7 Foods That Damage Your Teeth
Everyone knows that eating too much sugar can damage your teeth, but sugar isn’t the only enemy to avoid. When you eat and drink starchy or sugary foods, you are feeding the germs in your mouth that cause tooth decay and gum disease. Plaque is a soft, sticky substance containing bacteria that promotes cavities. When you consume these foods, the plaque-causing bacteria turns the sugar into acid. The acid breaks down your tooth enamel over time, and the plaque keeps the acid in place on your teeth. Take care of your teeth by avoiding these 7 foods that damage your teeth.
1. Candy, Especially Sour Candy
When you consume candy, the bacteria in your mouth feed off the sugar and create acids that erode your tooth enamel. Although it’s no secret that candy is bad for your teeth, sour candy is even worse. Sour candy contains additional and different kinds of acids that are tough for your teeth to handle. Plus, sour candy tends to be sticky and will remain on your teeth for a longer time. If you have to have something sweet, consider grabbing a piece of dark chocolate instead. This contains less sugar and can wash down easily.
Alcohol isn’t healthy, bottom line, but what you probably didn’t realize is that it can also damage your teeth. When you drink, you dry out your mouth. A dry mouth lacks saliva, which is needed to keep teeth healthy. Saliva prevents food from remaining on our teeth and washes away any extra food particles. Saliva also helps repair early signs of tooth decay, gum disease, and other common oral infections. To keep your mouth healthy, drink plenty of water, use fluoride rinses, and try to stay away from alcohol.
This one may come as a surprise, but you may want to reconsider how much bread you eat. When you chew bread, your saliva turns the starches into sugar. The bread turns into a gummy paste-like texture and will stick between your teeth, creating cavities. Try to eat less-refined bread like whole wheat.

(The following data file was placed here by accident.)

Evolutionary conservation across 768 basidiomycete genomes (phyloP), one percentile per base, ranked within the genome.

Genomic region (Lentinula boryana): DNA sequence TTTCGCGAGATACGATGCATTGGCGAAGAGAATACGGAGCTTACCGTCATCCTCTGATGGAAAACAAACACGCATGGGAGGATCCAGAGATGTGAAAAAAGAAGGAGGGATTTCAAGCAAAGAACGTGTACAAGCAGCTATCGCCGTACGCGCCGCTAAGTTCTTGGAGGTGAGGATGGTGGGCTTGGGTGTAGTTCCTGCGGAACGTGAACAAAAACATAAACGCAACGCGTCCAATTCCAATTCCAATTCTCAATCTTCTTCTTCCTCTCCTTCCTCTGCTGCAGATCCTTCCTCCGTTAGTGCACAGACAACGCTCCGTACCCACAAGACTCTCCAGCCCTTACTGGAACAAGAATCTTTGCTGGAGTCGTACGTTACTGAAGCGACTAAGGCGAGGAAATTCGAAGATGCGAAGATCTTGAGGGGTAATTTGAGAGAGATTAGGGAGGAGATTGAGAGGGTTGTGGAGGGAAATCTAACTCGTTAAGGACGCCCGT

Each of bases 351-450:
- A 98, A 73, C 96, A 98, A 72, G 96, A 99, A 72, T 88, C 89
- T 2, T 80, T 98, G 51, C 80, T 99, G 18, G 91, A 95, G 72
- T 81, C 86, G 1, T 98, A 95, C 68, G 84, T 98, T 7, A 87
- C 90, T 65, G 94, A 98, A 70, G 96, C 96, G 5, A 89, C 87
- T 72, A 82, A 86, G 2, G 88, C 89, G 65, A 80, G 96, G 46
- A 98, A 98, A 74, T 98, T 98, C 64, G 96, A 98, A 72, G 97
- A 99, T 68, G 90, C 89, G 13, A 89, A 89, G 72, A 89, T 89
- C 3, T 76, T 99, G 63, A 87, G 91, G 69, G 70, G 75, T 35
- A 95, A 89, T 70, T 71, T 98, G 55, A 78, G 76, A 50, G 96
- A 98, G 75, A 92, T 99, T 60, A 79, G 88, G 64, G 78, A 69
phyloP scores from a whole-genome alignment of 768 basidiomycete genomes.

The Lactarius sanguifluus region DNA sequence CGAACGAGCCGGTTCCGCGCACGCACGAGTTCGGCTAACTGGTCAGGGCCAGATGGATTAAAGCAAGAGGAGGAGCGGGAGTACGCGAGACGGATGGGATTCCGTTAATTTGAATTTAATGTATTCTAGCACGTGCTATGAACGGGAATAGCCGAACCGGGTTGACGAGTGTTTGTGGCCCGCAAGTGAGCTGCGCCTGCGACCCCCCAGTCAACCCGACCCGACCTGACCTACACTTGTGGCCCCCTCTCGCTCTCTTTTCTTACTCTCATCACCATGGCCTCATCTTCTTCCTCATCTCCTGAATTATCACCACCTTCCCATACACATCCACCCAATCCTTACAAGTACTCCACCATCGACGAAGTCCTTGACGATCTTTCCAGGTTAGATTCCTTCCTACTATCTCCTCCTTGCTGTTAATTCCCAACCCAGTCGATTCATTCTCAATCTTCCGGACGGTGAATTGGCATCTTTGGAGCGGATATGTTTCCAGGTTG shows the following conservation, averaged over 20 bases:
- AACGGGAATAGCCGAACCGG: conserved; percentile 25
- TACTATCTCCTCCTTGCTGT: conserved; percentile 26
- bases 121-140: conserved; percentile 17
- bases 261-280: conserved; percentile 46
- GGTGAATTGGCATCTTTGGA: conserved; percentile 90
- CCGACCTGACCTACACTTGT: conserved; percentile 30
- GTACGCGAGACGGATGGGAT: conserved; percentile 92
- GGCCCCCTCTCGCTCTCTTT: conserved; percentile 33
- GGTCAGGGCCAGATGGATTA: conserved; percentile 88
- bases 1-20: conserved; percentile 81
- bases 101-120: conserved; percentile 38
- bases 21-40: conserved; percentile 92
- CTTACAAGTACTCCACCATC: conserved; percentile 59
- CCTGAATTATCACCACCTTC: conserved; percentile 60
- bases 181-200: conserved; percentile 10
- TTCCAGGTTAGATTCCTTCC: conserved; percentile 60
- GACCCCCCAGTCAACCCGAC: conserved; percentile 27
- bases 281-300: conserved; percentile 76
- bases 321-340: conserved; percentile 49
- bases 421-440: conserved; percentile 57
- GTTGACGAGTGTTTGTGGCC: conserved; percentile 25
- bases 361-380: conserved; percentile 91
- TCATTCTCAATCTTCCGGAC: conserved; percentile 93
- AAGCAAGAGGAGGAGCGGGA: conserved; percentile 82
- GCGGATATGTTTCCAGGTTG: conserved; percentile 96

Okay, this isn’t technically a food – but don’t chew ice! Chewing on a hard substance, like ice, can damage your enamel and make you more susceptible to chipped, cracked, or broken teeth. You can also loosen your crowns.
Although fruits like oranges, lemons, and grapefruits are full of vitamin C, they are also full of acid. The acid in these citrusy fruits can erode your enamel and potentially cause decay. Be cautious of your acid intake, even if it is as small as squeezing a lemon or lime into your water. Drink and eat these fruits in moderation and remember to rinse with water when you are finished.
6. Salty Snacks
Nothing beats the crunch of a potato chip, but unfortunately, chips are full of starch. This starch turns to sugar and can get trapped in between your teeth. This fuels the bacteria and creates plaque. Plus, the acid from the chips lingers in your mouth for a long time. If you can’t help but indulge in a bag of chips, we recommend flossing afterward to remove any remaining particles.
7. Carbonated Beverages
Neither regular nor diet soda is good for your teeth. Soda allows the plaque to produce more acid and harm the tooth enamel. When you drink soda throughout the day, you are coating your teeth with acid. Just like alcohol, soda dries out your mouth, so you have less saliva to rinse your mouth. Dark-colored sodas can also stain and discolor your teeth. When it comes to soda, do not brush your teeth immediately after drinking. This could speed up the decay process.
To keep your teeth healthy and fresh, visit your dentist regularly. To learn more or to schedule an appointment, contact Shades Creek Dental today.